Carbon pipeline company sues Iowa residents for survey access
SIOUX CITY (KTIV) - A carbon pipeline company is suing two Siouxland landowners because they refused to allow a survey of their land.
The pipeline would transfer liquified carbon from ethanol plants and sequester, or bury, the carbon underground. Advocates say the pipelines are good for the environment, but opponents say the project would authorize eminent domain for a private, for-profit project.
Previously these pipeline companies have said they’ll work with landowners on a voluntary basis, but the Navigator Heartland Greenway pipeline sued for survey access in Woodbury and Clay Counties.
In their petition, the pipeline company wrote that an Iowa law allows them to enter a landowners property to conduct a survey to determine the exact route of the proposed pipeline.
But the landowners’ lawyer says the Iowa law conflicts with the state constitution and must be struck down.
“So Navigator’s position is they’re allowed to enter onto land against the will of the landowners to conduct any type of surveys that they don’t have to disclose, potentially removing items from the property. And the landowners have no say; we think that’s a problem,” said Brian Jorde, an attorney representing hundreds of landowners.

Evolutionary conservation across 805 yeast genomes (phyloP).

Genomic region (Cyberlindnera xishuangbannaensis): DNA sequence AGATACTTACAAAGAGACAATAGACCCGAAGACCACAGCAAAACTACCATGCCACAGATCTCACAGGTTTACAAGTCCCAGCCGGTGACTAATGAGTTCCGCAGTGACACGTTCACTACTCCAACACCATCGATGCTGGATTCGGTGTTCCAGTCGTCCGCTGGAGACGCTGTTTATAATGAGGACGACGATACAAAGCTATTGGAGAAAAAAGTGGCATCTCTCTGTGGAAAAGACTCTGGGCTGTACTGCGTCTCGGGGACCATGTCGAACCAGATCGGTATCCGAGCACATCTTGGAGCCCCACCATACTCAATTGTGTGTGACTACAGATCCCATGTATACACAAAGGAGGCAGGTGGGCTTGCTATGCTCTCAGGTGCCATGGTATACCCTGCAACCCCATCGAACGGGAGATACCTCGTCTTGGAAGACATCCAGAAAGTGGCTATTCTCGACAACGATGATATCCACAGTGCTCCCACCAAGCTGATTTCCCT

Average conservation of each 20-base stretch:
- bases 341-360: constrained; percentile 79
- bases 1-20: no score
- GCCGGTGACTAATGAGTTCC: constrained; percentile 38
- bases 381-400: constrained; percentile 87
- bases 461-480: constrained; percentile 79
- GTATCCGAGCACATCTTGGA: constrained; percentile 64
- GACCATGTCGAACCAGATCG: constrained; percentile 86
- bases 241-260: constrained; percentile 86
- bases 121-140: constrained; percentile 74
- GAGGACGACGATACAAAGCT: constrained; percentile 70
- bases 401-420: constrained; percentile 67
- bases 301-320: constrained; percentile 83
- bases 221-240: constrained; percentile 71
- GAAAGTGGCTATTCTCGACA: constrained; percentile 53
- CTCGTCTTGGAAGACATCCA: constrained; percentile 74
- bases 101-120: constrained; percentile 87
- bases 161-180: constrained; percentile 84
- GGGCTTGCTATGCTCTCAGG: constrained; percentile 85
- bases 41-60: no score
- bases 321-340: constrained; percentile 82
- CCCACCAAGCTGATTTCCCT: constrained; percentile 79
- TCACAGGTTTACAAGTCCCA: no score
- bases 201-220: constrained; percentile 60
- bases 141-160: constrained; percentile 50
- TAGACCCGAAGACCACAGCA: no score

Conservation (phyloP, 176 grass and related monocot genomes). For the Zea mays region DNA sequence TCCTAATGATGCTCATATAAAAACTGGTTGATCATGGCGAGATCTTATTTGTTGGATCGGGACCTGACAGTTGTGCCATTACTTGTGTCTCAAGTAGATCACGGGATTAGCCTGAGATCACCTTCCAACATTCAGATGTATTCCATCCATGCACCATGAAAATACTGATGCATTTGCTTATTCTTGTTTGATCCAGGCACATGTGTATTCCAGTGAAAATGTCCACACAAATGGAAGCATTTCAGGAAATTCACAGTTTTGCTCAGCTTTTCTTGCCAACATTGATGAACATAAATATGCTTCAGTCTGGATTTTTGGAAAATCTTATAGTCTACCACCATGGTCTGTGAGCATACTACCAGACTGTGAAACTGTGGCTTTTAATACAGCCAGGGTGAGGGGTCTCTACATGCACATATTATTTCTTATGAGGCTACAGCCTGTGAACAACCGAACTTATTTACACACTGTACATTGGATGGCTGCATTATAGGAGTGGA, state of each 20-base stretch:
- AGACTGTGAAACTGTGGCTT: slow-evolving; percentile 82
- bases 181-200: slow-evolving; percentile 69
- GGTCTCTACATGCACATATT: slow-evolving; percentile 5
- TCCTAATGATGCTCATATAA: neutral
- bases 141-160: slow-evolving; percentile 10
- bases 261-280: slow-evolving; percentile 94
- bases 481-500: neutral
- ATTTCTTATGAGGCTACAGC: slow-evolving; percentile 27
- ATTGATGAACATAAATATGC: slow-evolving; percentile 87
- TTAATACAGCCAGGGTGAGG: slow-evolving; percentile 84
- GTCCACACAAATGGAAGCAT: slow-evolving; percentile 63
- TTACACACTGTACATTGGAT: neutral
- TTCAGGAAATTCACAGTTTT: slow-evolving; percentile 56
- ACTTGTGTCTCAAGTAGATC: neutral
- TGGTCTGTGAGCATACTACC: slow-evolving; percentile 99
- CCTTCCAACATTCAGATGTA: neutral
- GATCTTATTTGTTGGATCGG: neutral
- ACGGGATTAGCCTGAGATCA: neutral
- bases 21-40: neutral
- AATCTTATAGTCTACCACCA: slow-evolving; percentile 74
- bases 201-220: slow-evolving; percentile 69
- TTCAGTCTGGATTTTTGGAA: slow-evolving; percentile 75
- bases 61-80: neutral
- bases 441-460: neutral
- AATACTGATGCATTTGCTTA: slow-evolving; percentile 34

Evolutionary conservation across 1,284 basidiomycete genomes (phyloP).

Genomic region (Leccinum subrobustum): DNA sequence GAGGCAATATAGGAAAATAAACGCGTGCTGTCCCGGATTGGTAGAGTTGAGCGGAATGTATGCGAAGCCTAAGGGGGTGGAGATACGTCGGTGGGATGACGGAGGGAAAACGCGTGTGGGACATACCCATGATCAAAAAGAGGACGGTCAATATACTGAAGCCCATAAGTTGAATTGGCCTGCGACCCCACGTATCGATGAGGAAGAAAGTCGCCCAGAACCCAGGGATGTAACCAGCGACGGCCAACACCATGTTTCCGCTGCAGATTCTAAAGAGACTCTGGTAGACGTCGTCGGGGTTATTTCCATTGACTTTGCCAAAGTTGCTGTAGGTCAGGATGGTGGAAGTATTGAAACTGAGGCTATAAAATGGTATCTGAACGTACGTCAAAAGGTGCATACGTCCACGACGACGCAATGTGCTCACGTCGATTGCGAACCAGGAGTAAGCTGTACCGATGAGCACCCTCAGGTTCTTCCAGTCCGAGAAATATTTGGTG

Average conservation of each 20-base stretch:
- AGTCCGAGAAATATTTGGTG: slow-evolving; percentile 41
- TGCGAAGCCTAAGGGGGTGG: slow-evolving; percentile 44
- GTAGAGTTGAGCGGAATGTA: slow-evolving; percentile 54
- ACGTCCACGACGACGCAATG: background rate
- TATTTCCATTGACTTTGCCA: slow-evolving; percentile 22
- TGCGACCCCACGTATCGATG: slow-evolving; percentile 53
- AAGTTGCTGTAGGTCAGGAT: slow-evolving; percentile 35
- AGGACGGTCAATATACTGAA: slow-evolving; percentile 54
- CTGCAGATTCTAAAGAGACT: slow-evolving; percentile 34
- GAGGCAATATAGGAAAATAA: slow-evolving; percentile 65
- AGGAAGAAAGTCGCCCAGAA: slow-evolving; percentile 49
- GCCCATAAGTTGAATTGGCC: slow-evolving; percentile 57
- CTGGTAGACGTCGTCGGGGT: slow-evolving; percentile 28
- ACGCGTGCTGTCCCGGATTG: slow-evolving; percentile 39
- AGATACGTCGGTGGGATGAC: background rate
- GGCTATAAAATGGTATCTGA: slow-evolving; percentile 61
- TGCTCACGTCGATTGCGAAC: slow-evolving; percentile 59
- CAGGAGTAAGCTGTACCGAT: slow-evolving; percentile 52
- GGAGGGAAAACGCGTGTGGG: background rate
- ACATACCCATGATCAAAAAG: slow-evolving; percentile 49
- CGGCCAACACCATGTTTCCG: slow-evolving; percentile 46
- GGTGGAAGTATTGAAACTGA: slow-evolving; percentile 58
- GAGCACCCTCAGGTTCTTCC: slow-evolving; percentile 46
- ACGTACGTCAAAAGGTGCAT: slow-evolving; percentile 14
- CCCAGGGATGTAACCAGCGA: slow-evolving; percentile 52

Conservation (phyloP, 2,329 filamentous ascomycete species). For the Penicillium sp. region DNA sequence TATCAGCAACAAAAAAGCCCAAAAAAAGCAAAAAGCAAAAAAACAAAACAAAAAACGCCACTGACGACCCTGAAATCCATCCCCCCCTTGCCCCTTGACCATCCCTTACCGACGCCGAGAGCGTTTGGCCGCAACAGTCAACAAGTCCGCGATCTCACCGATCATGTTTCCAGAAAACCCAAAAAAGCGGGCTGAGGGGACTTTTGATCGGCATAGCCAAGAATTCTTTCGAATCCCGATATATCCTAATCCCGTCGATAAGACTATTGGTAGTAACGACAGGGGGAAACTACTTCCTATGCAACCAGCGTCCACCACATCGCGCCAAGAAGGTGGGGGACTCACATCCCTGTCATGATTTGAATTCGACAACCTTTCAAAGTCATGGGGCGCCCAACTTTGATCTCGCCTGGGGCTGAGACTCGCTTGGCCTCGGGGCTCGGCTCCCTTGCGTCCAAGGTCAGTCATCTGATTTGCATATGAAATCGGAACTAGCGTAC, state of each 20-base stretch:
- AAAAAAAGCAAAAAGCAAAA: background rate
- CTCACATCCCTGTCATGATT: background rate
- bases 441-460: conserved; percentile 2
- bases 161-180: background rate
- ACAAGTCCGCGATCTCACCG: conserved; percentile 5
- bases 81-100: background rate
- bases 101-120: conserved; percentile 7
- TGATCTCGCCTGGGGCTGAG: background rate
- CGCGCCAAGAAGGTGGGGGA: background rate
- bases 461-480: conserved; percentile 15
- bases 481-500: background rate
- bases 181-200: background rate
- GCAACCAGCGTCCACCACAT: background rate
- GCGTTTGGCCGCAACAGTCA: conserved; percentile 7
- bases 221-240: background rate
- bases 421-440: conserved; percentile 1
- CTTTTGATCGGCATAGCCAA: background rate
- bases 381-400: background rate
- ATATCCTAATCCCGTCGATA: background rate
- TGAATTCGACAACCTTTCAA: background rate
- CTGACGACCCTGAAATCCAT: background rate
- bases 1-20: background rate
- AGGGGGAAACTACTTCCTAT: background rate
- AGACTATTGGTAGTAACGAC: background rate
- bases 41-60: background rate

Navigator Heartland Greenway seeks to build a pipeline across Iowa, entering Woodbury and Lyon Counties and crossing the state.
While the pipeline company says it hopes to build the pipeline on a voluntary basis, they could ask the Iowa Utilities Board to authorize the company to use eminent domain.
“‘Well, honey, it looks like they’re going to take it from us anyway. Gosh, golly, what did we do?’ No, they shouldn’t even have this right to begin with. It’s preposterous. And we have to restore landowner rights in Iowa, they’re so watered down. It’s just pitiful. And so that’s what we’re fighting to do,” said Jorde.
Navigator Heartland Greenway declined an on-camera interview for this story, but the company says they’re working to develop relationships with landowners across the pipeline’s footprint.
“We are making progress on easements and are signing additional tracts every day. This is a long process, and our teams are out working diligently to develop relationships with landowners across the 1,300+ mile footprint, and negotiating a fair and equitable compensation agreement,” the company said in a statement.
Either way, a ruling in district court is likely to be appealed to the Iowa Supreme Court.
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